An Irishman's Diary
Most lines of work involve risk management, occasionally. But as the John Terry court case demonstrates, journalism has the added challenge of asterisk management, which can sometimes be just as difficult.
In general, asterisks are deployed in newspapers to soften the effects of words that, uncensored, might offend a certain class of reader. The trick for journalists is to remove just enough of a rude word to give the appearance of decorum, while leaving no doubt as to what the missing letters are. Thus even the most prudish reader will fill in the gaps and have only his or her own dirty mind to blame for the results.
But the case in London centres on what Terry’s lawyers called the “industrial language” used in football. And it’s an interesting choice of words. Because indirectly, the hearings have exposed journalism’s lack of industry standards in this area.
Among the many variations in asterisk management, strange to say, the Sun’s reports have been the most elliptical. Typical of its coverage was a reported comment from Terry to Anton Ferdinand, viz: “F*** off. F*** off. F****** black ****. F****** knobhead.” We might pause in passing to note the irony that Terry finds himself in court over one of only two words in his outburst that could be printed in full by newspapers. But just as interestingly, meanwhile, for its page one headline, the Sun went with a different quotation – the alleged retort from Ferdinand: “You s*****d your mate’s missus”.
The asterisks here may have puzzled even the most dirty-minded readers. Some crossword and Scrabble enthusiasts were probably working through the various possible seven-letter past participles (“shocked . . . sheared . . . stroked . . .?”) before they reached the second paragraph of the story, where the word “shagged” was spelt out in full.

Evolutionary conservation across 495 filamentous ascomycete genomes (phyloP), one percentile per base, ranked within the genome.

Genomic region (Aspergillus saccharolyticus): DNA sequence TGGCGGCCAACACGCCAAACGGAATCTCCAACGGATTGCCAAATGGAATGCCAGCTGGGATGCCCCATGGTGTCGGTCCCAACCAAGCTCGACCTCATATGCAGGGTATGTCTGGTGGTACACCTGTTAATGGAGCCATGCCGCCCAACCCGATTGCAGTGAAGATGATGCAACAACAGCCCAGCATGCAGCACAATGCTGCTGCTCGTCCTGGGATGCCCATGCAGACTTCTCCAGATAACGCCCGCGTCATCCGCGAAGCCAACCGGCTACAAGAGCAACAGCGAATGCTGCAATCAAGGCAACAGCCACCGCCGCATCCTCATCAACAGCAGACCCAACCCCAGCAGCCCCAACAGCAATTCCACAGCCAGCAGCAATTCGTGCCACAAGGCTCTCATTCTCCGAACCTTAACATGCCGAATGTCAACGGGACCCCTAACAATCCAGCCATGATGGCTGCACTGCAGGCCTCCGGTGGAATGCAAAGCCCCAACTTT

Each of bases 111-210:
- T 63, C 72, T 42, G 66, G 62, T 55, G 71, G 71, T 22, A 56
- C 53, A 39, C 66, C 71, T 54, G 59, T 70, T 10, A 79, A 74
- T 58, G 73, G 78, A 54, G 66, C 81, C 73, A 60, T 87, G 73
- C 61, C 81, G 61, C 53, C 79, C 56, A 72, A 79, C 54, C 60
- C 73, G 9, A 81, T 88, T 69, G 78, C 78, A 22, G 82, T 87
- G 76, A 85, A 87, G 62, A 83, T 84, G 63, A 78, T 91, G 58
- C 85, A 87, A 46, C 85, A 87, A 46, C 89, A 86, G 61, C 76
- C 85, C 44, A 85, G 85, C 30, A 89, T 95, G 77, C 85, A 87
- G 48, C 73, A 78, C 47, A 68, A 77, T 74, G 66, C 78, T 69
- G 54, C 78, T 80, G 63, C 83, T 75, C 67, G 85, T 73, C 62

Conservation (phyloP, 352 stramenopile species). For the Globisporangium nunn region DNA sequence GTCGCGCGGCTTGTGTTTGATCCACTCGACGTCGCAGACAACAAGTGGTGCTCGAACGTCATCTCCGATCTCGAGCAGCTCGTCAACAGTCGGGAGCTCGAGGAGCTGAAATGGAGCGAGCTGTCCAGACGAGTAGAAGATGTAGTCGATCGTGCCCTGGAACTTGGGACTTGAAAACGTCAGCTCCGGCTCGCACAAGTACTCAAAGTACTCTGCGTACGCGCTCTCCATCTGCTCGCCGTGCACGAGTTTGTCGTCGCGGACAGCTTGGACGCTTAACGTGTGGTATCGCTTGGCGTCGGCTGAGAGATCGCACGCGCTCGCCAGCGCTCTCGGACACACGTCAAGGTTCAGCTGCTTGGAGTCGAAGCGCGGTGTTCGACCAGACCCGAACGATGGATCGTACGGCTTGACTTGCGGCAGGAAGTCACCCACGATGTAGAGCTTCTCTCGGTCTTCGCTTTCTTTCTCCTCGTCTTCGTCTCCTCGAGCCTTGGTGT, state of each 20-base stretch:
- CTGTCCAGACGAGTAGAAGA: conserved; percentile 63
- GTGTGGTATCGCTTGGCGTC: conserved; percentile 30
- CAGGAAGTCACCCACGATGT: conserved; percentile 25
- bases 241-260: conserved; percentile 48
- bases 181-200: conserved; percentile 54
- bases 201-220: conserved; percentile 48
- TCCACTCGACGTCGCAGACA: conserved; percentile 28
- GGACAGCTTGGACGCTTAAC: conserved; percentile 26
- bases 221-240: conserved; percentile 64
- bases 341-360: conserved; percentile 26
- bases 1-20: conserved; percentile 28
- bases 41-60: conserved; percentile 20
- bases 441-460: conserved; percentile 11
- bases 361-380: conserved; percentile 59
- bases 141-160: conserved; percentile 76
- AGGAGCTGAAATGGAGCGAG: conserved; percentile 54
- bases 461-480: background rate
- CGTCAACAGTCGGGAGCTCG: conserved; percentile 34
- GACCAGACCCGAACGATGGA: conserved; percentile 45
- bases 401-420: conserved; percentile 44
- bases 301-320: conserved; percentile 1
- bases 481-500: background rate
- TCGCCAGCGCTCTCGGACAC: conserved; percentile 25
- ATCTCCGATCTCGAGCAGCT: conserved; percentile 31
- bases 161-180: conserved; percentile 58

It was spelt out in most newspapers, in fact, this one included. So presumably, the Sun’s asterisk rules relate to the size of the font. As with carpet maintenance, the deeper the “shag”, the more care required.
Compared with the Sun, most newspapers felt the need to give readers more of a hint as to what the four-letter term used by Terry was. Many went with a three-asterisk “c***”. But perhaps controversially, The Irish Times opted for the two-star “c**t”. This was presumably to eliminate any possible confusion, although a few of our more innocent readers may even now be wondering why Terry was calling Ferdinand a “Celt”.
Except during national emergencies – Roy Keane and Saipan, for example – this newspaper has a three-asterisk per rude word limit: hence the various “f***king” references yesterday. But curiously, like every paper I have seen, we also saw fit to print the word “knobhead” in full.